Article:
HR has to continuously monitor performance and measure productivity so that employees reach their potential and maximize productivity. There is also a consistent need for the organization to gauge whether it is living up to its established vision and mission. Human Resource Metrics is an important tool that can help achieve and contribute towards the holistic development of the organization as well as its resources.

In this article, we will be talking all about Human Resource metrics and how they can be used to measure, predict and improve the performance of HR initiatives.

What are Human Resource Metrics?


Human Resource metrics, also known as HR metrics or HR statistics, are the benchmarks that enable the organization to measure how effective its human resource capital is. It helps them in their decision-making process, on how to create a work environment that is productive, diverse, and profitable.

Examples of Human Resource metrics or HR statistics are employee turnover, benefits participation rate, cost per hire, and so on.

In a way, HR statistics is one measure of employee performance to figure out how well HR management is performing. It also helps the HR department take better decisions about the performance of other departments.

Why are Human Resource Metrics Important?

As established, Human Resource metrics are the key statistics that help understand how effective the current human capital is and what can be done to improve it. There are a couple of reasons why this is important:

Sets Clearer HR Expectations

Knowing HR statistics at the start of the year is beneficial for HR management as they know exactly what pain points to address and what strengths to play upon for better utilizing human capital. It also equips them with relevant answers backed by statistics when asked about their decision-making process.

Reduces Employee Attrition

Knowledge of HR statistics helps the management come up with better employee development plans. This helps employees believe that the organization is not just interested in its benefit but is equally invested in employee growth and development. Fostering immense loyalty, and as a result, a higher retention rate and a lower attrition rate.

Justifies Expenses

HR expenditure can be cumbersome. Knowing Human Resource metrics will help them justify certain costs, whether those are being utilized towards a project, plan, or person.

Predictive HR metrics helps organizations make better and more informed decisions. Employees are happier and work better, thereby increasing overall productivity and return on investment. Overall, it is important to know people’s metrics, even if in some HR statistics examples.

2020 was a rollercoaster and 2021 promises to be more challenging than ever.
These 11 HR metrics can help organizations utilize their human resources more efficiently.

11 Human Resource Metrics to Look Out for in 2021

Key HR metrics are recorded for two key purposes; to maximize the efficiency of the employees and to reduce the costs therein. Basically, to improve the profits of the organization. In 2021, we go several steps ahead. We are listing down the hr statistics that you should definitely use to your advantage this year.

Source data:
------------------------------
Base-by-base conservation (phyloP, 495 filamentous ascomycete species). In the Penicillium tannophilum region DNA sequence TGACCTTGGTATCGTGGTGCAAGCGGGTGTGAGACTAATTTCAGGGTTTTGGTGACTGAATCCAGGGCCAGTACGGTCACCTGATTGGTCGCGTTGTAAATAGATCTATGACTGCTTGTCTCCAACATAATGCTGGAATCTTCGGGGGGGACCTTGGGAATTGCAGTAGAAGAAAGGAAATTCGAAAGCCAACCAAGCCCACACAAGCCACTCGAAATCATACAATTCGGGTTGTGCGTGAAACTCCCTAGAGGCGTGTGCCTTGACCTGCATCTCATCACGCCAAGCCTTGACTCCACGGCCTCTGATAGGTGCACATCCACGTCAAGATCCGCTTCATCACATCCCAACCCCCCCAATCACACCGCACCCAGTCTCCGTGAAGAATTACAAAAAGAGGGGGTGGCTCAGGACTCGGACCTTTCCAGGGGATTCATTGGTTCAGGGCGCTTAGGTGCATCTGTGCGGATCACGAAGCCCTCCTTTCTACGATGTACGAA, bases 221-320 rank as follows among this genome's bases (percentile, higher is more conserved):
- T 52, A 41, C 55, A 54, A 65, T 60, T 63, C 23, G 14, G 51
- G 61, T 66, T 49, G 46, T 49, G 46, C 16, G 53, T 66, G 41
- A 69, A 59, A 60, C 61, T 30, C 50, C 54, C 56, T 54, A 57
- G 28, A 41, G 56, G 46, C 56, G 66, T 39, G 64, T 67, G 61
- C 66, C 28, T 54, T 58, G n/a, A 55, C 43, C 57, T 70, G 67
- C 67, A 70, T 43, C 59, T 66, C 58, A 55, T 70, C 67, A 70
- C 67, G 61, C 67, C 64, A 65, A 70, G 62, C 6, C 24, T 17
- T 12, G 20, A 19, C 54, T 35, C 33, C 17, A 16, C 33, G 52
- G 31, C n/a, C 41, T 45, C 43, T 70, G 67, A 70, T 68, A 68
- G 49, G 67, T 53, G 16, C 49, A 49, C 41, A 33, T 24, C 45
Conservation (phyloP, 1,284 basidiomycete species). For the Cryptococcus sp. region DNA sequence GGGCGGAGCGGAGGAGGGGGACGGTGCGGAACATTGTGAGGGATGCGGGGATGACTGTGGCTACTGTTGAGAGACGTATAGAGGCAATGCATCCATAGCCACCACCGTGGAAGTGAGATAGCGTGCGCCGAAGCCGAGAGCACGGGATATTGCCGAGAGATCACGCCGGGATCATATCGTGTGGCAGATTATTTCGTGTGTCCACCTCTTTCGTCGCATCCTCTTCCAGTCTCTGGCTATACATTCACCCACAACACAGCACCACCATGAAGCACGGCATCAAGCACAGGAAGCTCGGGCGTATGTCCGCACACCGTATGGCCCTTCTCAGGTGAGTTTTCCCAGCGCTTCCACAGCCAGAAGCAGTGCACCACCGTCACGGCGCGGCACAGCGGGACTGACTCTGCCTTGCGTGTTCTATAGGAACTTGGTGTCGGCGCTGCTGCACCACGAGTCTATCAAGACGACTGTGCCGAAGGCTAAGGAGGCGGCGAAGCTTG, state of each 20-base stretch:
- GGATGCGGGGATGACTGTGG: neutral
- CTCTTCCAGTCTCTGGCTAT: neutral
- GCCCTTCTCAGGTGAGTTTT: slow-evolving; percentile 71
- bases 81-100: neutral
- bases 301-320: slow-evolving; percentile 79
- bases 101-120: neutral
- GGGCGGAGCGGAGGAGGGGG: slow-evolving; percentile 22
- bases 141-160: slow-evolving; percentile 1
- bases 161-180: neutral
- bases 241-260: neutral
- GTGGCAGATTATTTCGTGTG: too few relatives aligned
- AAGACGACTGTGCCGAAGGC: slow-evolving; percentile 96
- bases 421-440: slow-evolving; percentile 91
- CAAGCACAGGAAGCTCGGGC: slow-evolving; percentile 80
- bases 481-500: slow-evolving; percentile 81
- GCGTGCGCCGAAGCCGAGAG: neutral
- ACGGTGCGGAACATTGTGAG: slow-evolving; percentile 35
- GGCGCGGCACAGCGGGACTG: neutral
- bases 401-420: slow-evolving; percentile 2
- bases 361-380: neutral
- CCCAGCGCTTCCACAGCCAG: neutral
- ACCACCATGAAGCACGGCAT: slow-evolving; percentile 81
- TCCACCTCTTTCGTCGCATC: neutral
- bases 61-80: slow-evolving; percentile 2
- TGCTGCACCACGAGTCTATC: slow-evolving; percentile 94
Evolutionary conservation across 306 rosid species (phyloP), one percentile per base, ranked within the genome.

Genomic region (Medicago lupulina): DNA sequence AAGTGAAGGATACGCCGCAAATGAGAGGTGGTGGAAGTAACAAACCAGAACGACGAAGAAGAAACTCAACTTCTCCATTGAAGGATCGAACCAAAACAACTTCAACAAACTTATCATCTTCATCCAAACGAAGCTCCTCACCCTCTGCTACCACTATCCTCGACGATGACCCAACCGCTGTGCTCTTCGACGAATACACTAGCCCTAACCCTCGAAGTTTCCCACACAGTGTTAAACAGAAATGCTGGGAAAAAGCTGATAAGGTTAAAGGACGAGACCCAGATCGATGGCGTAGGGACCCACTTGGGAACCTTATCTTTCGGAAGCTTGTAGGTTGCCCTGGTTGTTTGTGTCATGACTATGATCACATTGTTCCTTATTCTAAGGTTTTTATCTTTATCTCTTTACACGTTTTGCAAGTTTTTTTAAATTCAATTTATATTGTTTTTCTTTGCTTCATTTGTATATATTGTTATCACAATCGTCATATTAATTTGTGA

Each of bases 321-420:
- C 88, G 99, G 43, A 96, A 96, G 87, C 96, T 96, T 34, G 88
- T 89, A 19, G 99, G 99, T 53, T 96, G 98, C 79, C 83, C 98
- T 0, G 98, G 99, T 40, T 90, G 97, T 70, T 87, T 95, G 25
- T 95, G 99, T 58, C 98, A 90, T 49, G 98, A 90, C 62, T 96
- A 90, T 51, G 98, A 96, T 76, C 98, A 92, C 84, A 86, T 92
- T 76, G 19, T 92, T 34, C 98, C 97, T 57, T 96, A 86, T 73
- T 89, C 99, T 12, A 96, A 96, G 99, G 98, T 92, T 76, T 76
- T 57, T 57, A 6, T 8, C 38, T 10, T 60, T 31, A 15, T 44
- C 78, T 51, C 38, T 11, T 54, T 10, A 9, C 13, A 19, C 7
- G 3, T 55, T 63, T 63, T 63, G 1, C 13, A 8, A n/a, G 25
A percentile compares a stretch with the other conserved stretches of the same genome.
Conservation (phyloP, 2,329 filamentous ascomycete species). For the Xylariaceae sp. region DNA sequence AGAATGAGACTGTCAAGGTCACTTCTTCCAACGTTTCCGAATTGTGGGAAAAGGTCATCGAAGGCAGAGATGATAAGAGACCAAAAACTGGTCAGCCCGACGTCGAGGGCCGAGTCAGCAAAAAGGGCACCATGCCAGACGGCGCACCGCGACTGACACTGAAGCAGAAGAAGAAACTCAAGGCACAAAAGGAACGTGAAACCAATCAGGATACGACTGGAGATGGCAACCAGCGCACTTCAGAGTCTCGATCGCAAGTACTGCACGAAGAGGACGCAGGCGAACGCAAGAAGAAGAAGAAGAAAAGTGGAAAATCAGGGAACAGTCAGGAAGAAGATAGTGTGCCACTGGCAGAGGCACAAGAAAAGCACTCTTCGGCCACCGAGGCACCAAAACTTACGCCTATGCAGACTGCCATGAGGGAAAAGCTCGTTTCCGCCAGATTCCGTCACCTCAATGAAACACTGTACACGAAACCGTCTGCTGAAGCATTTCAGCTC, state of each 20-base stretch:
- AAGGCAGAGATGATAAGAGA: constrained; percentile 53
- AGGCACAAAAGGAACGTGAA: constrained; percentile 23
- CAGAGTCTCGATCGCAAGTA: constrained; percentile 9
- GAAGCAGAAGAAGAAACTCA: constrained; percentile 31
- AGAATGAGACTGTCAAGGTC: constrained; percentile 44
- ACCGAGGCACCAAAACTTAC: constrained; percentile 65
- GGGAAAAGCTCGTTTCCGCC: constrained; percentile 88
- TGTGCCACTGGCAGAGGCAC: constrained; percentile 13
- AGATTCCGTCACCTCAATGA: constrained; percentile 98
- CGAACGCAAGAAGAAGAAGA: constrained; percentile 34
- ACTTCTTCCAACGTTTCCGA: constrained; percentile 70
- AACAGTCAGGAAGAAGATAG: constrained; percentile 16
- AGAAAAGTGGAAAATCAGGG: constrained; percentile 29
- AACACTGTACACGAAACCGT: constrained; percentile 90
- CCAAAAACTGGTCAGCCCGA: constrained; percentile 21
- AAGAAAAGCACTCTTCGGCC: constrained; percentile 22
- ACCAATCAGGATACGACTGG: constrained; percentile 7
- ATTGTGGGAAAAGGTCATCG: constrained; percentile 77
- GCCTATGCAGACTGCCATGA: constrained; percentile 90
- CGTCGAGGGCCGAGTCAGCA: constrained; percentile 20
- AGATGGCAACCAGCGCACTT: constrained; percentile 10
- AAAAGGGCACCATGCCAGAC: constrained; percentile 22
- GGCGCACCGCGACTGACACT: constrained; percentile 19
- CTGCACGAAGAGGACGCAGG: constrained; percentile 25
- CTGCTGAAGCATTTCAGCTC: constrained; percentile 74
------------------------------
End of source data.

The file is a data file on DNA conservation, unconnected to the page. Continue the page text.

Human Resource Metrics #1
Cost Per Hire

Cost per hire measures the average expenditure incurred in looking for qualified candidates, interviewing them, and eventually hiring the best. These can be both internal and external costs. While the internal costs entail in-house talent acquisition and training costs, the external costs are more concerned with hiring agency fees, job posting, etc.

There was no standard cost per hire measurement till the early 2010s. In 2012, the Society of Human Resource Management (SHRM) and the American National Standards Institute (ANSI) came together to standardize the cost per hire formula.

Their cost-per-hire formula is quite simple:

CPH= (Internal Recruiting Costs+External Recruiting Costs)/The Total Number of Hires

Why is Cost Per Hire an Important HR Metric?

Companies that focus on this metric use it to create recruitment budgets and adhere to them. To draw a reasonable inference, HRs need to look at complementary data like time to fill and industry benchmarks of cost per hire.

There needs to be a focus on the cost of hire optimization without affecting the quality of resources being hired.

Human Resource Metrics #2
Revenue Per Employee

After assessing the cost per employee, it is important to know how much revenue each employee generates. Consider this a cost vs benefit analysis of human resources. It is calculated using a simple formula:

Revenue per Employee= Total Revenue/Total Number of Employees

One thing to remember is that there is no static benchmark for revenue per employee. This metric’s benchmark data varies significantly, with company age, geography, subsidies industry, and revenue.

Why is Revenue Per Employee an Important HR Metric?

In general, a higher revenue per employee is indicative of a more productive company. But it is important to note that this metric needs to be used in conjunction with other ratios to analyze any firm. Benchmarking should only be done with companies operating in a similar industry and geography, as each industry may have a significantly different cost structure.